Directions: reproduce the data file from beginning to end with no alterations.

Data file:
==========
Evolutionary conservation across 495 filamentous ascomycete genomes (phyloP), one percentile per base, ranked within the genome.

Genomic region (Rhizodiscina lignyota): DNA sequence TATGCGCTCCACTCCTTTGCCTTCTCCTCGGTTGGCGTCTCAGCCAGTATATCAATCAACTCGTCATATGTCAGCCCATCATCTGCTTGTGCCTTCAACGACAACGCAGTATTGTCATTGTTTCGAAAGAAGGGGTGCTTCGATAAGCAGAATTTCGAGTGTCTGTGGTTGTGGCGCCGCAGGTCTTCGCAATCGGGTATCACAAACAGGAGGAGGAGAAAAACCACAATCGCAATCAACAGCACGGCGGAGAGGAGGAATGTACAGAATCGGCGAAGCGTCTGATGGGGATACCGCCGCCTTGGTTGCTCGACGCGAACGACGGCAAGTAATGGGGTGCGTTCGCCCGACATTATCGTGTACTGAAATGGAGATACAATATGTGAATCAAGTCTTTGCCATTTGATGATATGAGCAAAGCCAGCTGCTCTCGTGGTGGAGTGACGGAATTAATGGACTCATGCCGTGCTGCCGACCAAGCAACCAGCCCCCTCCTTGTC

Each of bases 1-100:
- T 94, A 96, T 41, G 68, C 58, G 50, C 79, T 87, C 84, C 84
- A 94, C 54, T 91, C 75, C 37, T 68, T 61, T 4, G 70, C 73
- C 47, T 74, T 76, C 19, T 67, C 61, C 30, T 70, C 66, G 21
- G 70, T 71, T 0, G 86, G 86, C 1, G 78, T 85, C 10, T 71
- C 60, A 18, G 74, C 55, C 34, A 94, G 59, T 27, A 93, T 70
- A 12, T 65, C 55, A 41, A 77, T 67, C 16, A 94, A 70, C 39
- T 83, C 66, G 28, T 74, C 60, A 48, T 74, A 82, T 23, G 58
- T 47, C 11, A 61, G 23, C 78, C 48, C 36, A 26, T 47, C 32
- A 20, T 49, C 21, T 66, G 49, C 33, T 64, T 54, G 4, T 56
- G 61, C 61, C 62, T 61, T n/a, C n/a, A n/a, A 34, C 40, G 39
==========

Evolutionary conservation across 495 filamentous ascomycete genomes (phyloP), one percentile per base, ranked within the genome.

Genomic region (Rhizodiscina lignyota): DNA sequence TATGCGCTCCACTCCTTTGCCTTCTCCTCGGTTGGCGTCTCAGCCAGTATATCAATCAACTCGTCATATGTCAGCCCATCATCTGCTTGTGCCTTCAACGACAACGCAGTATTGTCATTGTTTCGAAAGAAGGGGTGCTTCGATAAGCAGAATTTCGAGTGTCTGTGGTTGTGGCGCCGCAGGTCTTCGCAATCGGGTATCACAAACAGGAGGAGGAGAAAAACCACAATCGCAATCAACAGCACGGCGGAGAGGAGGAATGTACAGAATCGGCGAAGCGTCTGATGGGGATACCGCCGCCTTGGTTGCTCGACGCGAACGACGGCAAGTAATGGGGTGCGTTCGCCCGACATTATCGTGTACTGAAATGGAGATACAATATGTGAATCAAGTCTTTGCCATTTGATGATATGAGCAAAGCCAGCTGCTCTCGTGGTGGAGTGACGGAATTAATGGACTCATGCCGTGCTGCCGACCAAGCAACCAGCCCCCTCCTTGTC

Each of bases 1-100:
- T 94, A 96, T 41, G 68, C 58, G 50, C 79, T 87, C 84, C 84
- A 94, C 54, T 91, C 75, C 37, T 68, T 61, T 4, G 70, C 73
- C 47, T 74, T 76, C 19, T 67, C 61, C 30, T 70, C 66, G 21
- G 70, T 71, T 0, G 86, G 86, C 1, G 78, T 85, C 10, T 71
- C 60, A 18, G 74, C 55, C 34, A 94, G 59, T 27, A 93, T 70
- A 12, T 65, C 55, A 41, A 77, T 67, C 16, A 94, A 70, C 39
- T 83, C 66, G 28, T 74, C 60, A 48, T 74, A 82, T 23, G 58
- T 47, C 11, A 61, G 23, C 78, C 48, C 36, A 26, T 47, C 32
- A 20, T 49, C 21, T 66, G 49, C 33, T 64, T 54, G 4, T 56
- G 61, C 61, C 62, T 61, T n/a, C n/a, A n/a, A 34, C 40, G 39